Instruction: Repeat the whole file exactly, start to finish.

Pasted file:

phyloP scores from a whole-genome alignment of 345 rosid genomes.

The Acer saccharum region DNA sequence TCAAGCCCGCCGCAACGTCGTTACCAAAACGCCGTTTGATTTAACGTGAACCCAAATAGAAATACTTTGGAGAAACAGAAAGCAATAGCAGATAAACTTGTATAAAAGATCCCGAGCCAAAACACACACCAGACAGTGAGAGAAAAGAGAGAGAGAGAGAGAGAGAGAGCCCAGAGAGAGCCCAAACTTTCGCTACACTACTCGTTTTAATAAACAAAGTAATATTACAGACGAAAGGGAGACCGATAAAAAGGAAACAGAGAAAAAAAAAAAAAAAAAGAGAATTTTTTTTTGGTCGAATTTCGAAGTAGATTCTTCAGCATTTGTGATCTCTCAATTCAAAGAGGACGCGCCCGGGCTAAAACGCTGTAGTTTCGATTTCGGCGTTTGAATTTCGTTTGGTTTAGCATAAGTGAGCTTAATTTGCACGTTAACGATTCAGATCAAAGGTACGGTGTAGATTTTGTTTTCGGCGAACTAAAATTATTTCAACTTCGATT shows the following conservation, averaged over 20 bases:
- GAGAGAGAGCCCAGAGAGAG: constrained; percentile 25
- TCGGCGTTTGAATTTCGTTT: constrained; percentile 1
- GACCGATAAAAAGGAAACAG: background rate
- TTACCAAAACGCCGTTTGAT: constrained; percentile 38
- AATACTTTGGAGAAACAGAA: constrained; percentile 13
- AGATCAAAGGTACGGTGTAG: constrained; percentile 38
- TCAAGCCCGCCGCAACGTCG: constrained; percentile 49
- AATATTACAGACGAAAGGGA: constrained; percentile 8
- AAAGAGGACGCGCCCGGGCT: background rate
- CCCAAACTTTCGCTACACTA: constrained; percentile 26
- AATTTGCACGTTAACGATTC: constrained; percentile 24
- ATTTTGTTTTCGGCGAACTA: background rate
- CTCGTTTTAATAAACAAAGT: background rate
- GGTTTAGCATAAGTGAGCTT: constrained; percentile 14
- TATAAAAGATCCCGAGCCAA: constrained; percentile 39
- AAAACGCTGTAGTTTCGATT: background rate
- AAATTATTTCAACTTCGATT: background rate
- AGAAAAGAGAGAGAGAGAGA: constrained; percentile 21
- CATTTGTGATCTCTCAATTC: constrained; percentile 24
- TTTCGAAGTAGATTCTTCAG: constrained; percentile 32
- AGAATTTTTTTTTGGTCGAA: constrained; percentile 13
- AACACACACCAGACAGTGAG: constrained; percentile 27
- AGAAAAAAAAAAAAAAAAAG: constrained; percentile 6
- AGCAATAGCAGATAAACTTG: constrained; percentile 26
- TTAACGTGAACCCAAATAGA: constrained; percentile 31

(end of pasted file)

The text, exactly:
phyloP scores from a whole-genome alignment of 345 rosid genomes.

The Acer saccharum region DNA sequence TCAAGCCCGCCGCAACGTCGTTACCAAAACGCCGTTTGATTTAACGTGAACCCAAATAGAAATACTTTGGAGAAACAGAAAGCAATAGCAGATAAACTTGTATAAAAGATCCCGAGCCAAAACACACACCAGACAGTGAGAGAAAAGAGAGAGAGAGAGAGAGAGAGAGCCCAGAGAGAGCCCAAACTTTCGCTACACTACTCGTTTTAATAAACAAAGTAATATTACAGACGAAAGGGAGACCGATAAAAAGGAAACAGAGAAAAAAAAAAAAAAAAAGAGAATTTTTTTTTGGTCGAATTTCGAAGTAGATTCTTCAGCATTTGTGATCTCTCAATTCAAAGAGGACGCGCCCGGGCTAAAACGCTGTAGTTTCGATTTCGGCGTTTGAATTTCGTTTGGTTTAGCATAAGTGAGCTTAATTTGCACGTTAACGATTCAGATCAAAGGTACGGTGTAGATTTTGTTTTCGGCGAACTAAAATTATTTCAACTTCGATT shows the following conservation, averaged over 20 bases:
- GAGAGAGAGCCCAGAGAGAG: constrained; percentile 25
- TCGGCGTTTGAATTTCGTTT: constrained; percentile 1
- GACCGATAAAAAGGAAACAG: background rate
- TTACCAAAACGCCGTTTGAT: constrained; percentile 38
- AATACTTTGGAGAAACAGAA: constrained; percentile 13
- AGATCAAAGGTACGGTGTAG: constrained; percentile 38
- TCAAGCCCGCCGCAACGTCG: constrained; percentile 49
- AATATTACAGACGAAAGGGA: constrained; percentile 8
- AAAGAGGACGCGCCCGGGCT: background rate
- CCCAAACTTTCGCTACACTA: constrained; percentile 26
- AATTTGCACGTTAACGATTC: constrained; percentile 24
- ATTTTGTTTTCGGCGAACTA: background rate
- CTCGTTTTAATAAACAAAGT: background rate
- GGTTTAGCATAAGTGAGCTT: constrained; percentile 14
- TATAAAAGATCCCGAGCCAA: constrained; percentile 39
- AAAACGCTGTAGTTTCGATT: background rate
- AAATTATTTCAACTTCGATT: background rate
- AGAAAAGAGAGAGAGAGAGA: constrained; percentile 21
- CATTTGTGATCTCTCAATTC: constrained; percentile 24
- TTTCGAAGTAGATTCTTCAG: constrained; percentile 32
- AGAATTTTTTTTTGGTCGAA: constrained; percentile 13
- AACACACACCAGACAGTGAG: constrained; percentile 27
- AGAAAAAAAAAAAAAAAAAG: constrained; percentile 6
- AGCAATAGCAGATAAACTTG: constrained; percentile 26
- TTAACGTGAACCCAAATAGA: constrained; percentile 31